Retaining Physicians in a Post-Loyalty World
Compensation is not a physician's only consideration when contemplating a new job, and it shouldn't be a hospital's only draw. Physician retention starts with healthcare executives making strong hiring decisions.
The physician shortage is driving up the value compensation packages and simultaneously making physician retention more challenging.
According to the Medical Group Management Association's Physician Placement Starting Salary Survey, released last month, first-year physicians are enjoying, signing bonuses, paid relocation fees and other perks such as student loan forgiveness as part of their compensation.
"It clearly is getting more and more competitive due to the shortage of physicians", says Kenneth Hertz, healthcare consultant with the MGMA. "The median [first year guaranteed starting salary] is $260,000, but there are salaries that we've seen that are considerably higher. I've personally seen them at $450,000 or $500,000."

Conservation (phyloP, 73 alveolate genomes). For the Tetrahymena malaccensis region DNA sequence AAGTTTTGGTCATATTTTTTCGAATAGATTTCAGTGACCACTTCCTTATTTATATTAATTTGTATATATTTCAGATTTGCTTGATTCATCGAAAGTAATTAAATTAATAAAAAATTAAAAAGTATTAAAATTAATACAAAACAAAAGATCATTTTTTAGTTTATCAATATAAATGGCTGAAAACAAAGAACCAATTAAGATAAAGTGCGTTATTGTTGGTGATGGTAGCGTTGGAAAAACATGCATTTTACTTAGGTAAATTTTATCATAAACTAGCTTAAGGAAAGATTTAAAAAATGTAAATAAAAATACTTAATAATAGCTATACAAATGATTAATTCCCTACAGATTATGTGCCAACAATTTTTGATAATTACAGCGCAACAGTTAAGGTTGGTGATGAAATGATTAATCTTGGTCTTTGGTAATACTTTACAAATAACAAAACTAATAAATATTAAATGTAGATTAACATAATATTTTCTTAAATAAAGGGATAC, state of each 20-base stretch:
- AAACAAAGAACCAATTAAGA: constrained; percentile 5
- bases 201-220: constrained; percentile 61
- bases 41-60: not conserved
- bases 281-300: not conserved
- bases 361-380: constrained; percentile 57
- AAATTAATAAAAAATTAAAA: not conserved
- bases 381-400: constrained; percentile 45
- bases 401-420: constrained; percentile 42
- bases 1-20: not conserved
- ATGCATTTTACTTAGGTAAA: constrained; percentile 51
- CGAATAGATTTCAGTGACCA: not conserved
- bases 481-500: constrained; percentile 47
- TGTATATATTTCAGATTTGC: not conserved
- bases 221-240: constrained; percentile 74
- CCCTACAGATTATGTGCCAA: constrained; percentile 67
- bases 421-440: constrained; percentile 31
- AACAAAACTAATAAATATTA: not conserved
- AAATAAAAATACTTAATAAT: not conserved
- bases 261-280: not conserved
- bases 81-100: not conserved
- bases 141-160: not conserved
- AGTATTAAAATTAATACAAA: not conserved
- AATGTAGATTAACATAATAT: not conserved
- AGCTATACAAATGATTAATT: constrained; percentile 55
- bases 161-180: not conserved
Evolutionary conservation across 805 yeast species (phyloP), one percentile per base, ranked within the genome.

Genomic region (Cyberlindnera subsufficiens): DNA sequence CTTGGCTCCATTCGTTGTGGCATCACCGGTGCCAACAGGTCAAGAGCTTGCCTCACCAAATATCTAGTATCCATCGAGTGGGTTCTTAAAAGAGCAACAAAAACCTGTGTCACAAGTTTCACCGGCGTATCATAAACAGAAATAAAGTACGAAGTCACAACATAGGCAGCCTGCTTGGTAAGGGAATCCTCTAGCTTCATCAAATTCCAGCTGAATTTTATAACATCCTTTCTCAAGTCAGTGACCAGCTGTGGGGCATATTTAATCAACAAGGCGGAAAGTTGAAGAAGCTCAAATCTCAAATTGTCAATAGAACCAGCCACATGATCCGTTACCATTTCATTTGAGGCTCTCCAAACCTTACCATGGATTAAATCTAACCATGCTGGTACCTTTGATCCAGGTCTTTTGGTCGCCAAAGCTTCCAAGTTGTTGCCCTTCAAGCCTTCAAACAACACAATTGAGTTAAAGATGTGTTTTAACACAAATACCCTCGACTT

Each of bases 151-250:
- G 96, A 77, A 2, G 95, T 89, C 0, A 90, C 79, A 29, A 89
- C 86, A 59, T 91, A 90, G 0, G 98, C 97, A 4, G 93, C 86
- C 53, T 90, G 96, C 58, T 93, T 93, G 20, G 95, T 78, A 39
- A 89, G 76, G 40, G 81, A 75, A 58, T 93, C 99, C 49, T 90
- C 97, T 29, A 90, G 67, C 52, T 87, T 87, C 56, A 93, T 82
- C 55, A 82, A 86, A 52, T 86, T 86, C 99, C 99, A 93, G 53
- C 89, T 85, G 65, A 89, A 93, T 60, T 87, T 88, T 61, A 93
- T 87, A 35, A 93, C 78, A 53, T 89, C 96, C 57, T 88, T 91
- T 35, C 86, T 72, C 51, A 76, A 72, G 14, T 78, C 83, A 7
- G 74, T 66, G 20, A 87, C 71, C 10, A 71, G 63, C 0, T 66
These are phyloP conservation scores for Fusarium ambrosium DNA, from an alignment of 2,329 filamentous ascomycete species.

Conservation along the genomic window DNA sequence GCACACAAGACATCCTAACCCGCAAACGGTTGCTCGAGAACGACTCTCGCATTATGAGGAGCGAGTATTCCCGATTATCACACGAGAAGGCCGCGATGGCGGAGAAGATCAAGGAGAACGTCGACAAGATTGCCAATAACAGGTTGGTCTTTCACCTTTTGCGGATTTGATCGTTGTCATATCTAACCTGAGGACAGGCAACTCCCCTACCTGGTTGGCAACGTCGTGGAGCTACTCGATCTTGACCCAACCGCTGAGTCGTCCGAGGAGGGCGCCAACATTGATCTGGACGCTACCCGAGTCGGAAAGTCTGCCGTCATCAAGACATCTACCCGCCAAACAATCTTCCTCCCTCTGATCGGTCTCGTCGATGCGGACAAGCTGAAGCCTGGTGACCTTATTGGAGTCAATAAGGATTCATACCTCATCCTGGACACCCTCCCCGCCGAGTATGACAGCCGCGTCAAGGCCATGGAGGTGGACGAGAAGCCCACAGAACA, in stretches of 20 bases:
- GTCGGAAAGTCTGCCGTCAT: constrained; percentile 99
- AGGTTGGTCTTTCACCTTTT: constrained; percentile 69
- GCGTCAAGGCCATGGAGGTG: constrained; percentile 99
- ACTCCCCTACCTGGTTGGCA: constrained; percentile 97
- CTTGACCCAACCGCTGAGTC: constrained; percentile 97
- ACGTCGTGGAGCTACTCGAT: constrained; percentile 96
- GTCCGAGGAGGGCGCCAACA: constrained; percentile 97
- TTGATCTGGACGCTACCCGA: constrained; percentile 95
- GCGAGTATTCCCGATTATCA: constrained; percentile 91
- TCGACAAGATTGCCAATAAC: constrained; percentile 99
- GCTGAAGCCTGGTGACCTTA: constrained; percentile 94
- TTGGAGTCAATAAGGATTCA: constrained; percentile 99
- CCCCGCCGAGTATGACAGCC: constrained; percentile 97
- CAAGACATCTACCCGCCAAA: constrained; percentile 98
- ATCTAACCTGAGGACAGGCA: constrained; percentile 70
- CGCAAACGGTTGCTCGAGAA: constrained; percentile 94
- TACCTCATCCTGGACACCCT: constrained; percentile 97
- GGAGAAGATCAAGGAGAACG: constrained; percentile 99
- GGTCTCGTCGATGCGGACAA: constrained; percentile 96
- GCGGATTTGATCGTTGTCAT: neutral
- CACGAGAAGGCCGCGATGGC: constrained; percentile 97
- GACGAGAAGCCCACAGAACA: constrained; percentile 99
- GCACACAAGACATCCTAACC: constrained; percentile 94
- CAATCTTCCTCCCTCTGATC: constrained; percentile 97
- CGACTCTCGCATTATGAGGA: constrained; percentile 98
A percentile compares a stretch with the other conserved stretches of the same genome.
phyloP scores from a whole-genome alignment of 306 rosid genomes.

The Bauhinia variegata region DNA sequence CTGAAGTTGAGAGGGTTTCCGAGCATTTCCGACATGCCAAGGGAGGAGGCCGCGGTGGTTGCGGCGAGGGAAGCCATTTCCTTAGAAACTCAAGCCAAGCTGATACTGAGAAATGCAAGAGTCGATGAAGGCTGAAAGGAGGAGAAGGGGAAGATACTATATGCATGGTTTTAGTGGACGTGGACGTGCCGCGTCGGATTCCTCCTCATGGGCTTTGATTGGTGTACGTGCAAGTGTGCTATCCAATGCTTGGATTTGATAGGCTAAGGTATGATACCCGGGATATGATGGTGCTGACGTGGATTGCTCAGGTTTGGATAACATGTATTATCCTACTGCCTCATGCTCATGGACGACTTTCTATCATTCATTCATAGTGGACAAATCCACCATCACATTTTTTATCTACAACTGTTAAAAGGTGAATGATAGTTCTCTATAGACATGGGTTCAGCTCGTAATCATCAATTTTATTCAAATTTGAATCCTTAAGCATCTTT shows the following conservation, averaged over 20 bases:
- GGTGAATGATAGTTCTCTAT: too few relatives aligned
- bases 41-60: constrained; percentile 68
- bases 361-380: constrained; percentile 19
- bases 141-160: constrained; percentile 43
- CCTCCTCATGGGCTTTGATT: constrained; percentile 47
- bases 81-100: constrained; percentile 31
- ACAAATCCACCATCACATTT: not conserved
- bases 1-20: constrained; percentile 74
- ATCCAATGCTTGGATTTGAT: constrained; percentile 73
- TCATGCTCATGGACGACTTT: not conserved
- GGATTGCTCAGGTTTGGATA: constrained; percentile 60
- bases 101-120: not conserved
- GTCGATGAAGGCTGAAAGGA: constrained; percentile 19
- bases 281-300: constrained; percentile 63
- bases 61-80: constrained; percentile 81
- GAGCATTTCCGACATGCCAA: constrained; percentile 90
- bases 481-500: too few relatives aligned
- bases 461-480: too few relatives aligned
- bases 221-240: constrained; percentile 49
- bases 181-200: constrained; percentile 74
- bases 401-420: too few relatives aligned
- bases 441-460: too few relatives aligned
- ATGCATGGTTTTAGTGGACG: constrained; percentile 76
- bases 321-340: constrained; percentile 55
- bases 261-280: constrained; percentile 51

Hertz also says he's seen starting bonuses in the $50,000 to $75,000 range, but that it wouldn't surprise him a bit to see a bonus topping $100,000. "Everybody is looking for a signing bonus when they come on," agrees Craig Talega, vice president of physicians' services at Divine Savior Hospital in Portage, WI.
Job hopping is hitting healthcare hard. "The average tenure for a new physician, just out of residency, is one and a half to two years," laments Talega, who has been with Divine Savior Hospital for 21 years. Experienced physician who want to find a new job, likely won't have to look far.
- CEO Exchange: Preparing for Population Health
- Advocate, NorthShore Deal Would Create 16-Hospital System
- Better HCAHPS Scores Protect Revenue
- EHR Systems 'Immature, Costly,' AMA Says
- Narrow Networks Cut Costs, Not Quality, Economists Say
- 3 Strategies for Retaining Millennial Employees
- 'Early Offer' Malpractice Programs May Spur Reform
- Power of price: In South FL and the nation, healthcare costs often are shrouded in secrecy
- Two NY hospitals to offer free hip and knee replacement surgeries for qualifying patients in December
- Hospital mergers may lead to higher prices